Posted by Daniel Tipton on Jun 2, 2020 6:48:55 AM

April 22, 2020

sunshine in trees

Have you noticed the sunshine today?  The tree outside my window is bursting with bright young leaves.  It’s eager and green leaves brush gently against the bright blue sky. The audacity! It’s disgusting…I mean can’t I just sit here in the darkness of my hovel and relish in my depressive isolation?  Can’t I just turn myself inward and get lost in the chaos of self-doubt and indulge my fear and anxiety?  Why can’t I just sit here and eat an entire jar of JIF peanut butter one spoonful at a time and just eat all my feelings?  Does nature have to be so cheery and warm and delightful?


Truth is, I’m happy the sun is so bright today.  I’m happy the trees are bursting with green leaves.  I’m happy long dormant flowers bulbs feel the warming of the earth and dare grow out of the dark to bask boldly in the morning sun.  I’m glad the happy little squirrels run up and down my happy little tree.  It’s almost enough to make one feel…hopeful…


But let’s not get ahead of ourselves.  I’m sure there are plenty of distractions right here in the dark cave of my despair to help me escape real life a few more minutes.  It’s easier to get lost in the fantasy of worry.  Like I wrote yesterday, unchecked worry robs us of our agency and power.  It does that by setting us adrift in a constant barrage of imaginary scenarios.  These scenarios play like films in our minds, distracting us from the sunshine glaring through the shaded windows. 


Our grief services team recently read an article about how we are currently responding to the inundating sense of fear resulting from our current viral outbreak. The author suggests that our biggest challenge is not so much the Covid-19 outbreak but the way in which our brains process the resulting fear responses.  He suggests our brains get caught in the loop of fear responses and as a result we are more prone to weakened immune systems and poor choices.  He writes “our brains do not know the difference between imagination and reality.” So all the fearful scenarios that occupy space inside our minds eventually become indistinguishable from fact. We get lost in those false narratives, unable to imagine a different story can told. 


I am an avid sci-fi nerd.  It’s true.  I love science fiction for two reasons.  The first is the hopeful way in which most science fiction depicts the best of human aspirations in conflict with its baser qualities.  This is why I loved the Star Trek stories.  Every encounter, every story line, every conflict and resolution, gives us a glimpse into the deeply complicated range of human experience.  On a recent episode of Star Trek: Discovery two characters were talking about a conflict between them in regards to their true identities.  One character had experienced a recent trauma that changed his sense of self.  The other character also had experienced trauma and recently, at the hands of the other character whom she had loved, experienced a re-opening of old wounds.  When the crescendo of arguments and drama ended, the one said to the other: “You are my tether that keeps me connected.”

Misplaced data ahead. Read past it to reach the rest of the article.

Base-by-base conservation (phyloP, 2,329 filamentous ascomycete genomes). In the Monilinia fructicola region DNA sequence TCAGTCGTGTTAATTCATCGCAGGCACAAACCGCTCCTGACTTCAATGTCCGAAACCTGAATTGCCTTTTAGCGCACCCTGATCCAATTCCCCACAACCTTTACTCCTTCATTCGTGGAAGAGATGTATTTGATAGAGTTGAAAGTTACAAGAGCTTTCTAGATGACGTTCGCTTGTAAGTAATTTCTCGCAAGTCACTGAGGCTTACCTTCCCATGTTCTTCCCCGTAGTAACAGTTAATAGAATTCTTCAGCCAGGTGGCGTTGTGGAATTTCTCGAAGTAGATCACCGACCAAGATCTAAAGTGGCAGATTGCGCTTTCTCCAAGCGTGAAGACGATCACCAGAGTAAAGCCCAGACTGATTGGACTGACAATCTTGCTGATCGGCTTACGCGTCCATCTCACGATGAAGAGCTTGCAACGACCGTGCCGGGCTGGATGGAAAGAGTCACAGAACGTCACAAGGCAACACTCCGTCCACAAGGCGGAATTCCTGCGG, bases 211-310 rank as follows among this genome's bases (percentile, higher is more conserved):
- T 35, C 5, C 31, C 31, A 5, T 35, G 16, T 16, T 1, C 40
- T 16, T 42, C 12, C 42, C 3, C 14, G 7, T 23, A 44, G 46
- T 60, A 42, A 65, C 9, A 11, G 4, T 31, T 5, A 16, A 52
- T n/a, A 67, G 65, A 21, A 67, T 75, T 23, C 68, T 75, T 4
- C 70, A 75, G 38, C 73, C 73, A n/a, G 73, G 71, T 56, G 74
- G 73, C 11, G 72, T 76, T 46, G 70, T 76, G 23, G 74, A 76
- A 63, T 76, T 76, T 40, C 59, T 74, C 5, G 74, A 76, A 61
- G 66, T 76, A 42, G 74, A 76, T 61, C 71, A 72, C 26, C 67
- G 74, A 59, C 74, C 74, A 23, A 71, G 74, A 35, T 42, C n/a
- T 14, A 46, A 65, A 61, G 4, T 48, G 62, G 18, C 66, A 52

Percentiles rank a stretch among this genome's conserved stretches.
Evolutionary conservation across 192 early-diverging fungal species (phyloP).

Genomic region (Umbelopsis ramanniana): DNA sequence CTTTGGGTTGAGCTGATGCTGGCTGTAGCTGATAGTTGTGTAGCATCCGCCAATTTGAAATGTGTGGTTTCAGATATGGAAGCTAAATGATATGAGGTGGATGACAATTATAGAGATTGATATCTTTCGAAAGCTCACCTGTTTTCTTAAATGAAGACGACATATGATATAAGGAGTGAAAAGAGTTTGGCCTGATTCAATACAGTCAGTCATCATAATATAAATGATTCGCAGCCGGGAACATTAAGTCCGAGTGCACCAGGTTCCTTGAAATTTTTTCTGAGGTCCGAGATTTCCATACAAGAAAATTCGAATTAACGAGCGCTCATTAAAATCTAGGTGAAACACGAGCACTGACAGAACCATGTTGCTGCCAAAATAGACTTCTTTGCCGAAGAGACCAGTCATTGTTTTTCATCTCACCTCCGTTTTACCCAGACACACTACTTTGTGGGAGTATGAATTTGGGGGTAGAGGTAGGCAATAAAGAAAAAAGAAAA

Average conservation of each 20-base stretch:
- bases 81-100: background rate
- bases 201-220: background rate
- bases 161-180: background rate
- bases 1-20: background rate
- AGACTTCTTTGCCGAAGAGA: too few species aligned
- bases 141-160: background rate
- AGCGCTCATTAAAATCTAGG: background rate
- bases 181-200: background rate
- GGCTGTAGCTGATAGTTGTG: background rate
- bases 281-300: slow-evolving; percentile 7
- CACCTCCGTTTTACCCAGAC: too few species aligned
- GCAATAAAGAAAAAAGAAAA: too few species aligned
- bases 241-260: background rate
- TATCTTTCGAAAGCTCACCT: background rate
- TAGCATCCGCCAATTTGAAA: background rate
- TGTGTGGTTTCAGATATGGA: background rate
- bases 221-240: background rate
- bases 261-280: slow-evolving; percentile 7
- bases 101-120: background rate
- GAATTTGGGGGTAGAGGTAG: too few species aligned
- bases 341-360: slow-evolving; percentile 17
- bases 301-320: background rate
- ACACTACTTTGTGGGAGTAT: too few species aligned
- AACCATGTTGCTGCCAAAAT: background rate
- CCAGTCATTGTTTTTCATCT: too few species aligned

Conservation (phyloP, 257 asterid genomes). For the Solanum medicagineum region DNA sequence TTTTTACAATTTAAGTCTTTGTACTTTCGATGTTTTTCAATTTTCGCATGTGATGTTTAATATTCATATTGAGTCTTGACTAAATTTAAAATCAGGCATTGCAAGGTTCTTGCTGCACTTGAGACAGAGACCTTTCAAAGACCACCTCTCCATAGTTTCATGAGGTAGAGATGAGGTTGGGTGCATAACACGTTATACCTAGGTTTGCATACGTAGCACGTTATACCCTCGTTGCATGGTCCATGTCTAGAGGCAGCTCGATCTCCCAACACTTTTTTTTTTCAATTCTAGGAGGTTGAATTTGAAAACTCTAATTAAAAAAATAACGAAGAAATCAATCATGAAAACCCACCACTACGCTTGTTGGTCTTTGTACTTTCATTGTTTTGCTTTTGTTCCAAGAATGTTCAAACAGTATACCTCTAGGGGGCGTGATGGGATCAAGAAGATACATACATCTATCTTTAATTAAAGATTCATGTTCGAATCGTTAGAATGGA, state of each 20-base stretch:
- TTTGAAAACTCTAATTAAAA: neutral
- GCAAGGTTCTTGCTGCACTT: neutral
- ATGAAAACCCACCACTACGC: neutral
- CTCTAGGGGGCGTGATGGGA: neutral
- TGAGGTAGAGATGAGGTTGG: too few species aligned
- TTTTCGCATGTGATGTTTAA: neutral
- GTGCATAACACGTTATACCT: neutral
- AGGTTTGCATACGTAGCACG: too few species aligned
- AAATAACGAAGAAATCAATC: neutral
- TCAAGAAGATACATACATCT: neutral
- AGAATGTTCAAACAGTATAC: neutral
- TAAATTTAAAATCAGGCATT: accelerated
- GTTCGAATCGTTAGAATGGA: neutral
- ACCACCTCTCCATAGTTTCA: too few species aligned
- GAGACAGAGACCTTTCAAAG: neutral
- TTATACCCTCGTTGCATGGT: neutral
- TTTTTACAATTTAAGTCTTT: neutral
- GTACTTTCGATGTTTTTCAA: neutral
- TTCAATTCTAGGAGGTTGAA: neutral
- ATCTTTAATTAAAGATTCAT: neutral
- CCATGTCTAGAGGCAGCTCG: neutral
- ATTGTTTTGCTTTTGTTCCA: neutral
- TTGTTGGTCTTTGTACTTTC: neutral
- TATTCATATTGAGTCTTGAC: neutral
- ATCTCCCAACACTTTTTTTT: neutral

He was comparing their relationship to his training in space walks where new cadets would be tethered to their ships until they had the confidence and skill to move further into space with just a suit to protect them. He saw, with all the trauma and the fear facing both of them, that he needed something to anchor him to reality.  He needed something outside of himself to reorient him when his mind became lost in the chaos of fear and self-doubt.  He needed a tether. 


Spring is that tether that binds us to hope after a long and arduous winter where all we could see was cold, dark, and death.  Spring binds us to the promise of hope made evident in the return of life to a barren world.  Spring begs us to look beyond the entrance to the cave that sheltered us for a time from the winds of winter and step with audacious hope into the meadows teaming with buzzing life. Spring breaks through the cracks in the shaded window to remind us there is another story to tell.


Who or what are your tethers? What binds you to a reality outside of your darkened imagination?  When the chaos is loud and the windows are boarded shut, what pulls you from yourself to see a world bursting with life, with love?  Everyone needs a tether to pull them back in when they drift off into negative spaces.  You need a tether…I need a tether.  There is no shame or judgement.  It’s just brain science, the eternal struggle between the best and worst of who we are. 


I leave you with these words attributed to AA Milne (I’m not sure if it authentically Milne but it’s good nonetheless)


“Today was a Difficult Day,” said Pooh.

There was a pause.

“Do you want to talk about it?” asked Piglet.

“No,” said Pooh after a bit. “No, I don’t think I do.”

“That’s okay,” said Piglet, and he came and sat beside his friend.

“What are you doing?” asked Pooh.

“Nothing, really,” said Piglet. “Only, I know what Difficult Days are like. I quite often don’t feel like talking about it on my Difficult Days either.

“But goodness,” continued Piglet, “Difficult Days are so much easier when you know you’ve got someone there for you. And I’ll always be here for you, Pooh.”

And as Pooh sat there, working through in his head his Difficult Day, while the solid, reliable Piglet sat next to him quietly, swinging his little legs…he thought that his best friend had never been more right.


Be someone’ Piglet today…be someone’s light…be someone’s tether…and let someone draw you back from the brink of your most difficult of days…


Love and Light! 

Topics: Covid-19, Grief Services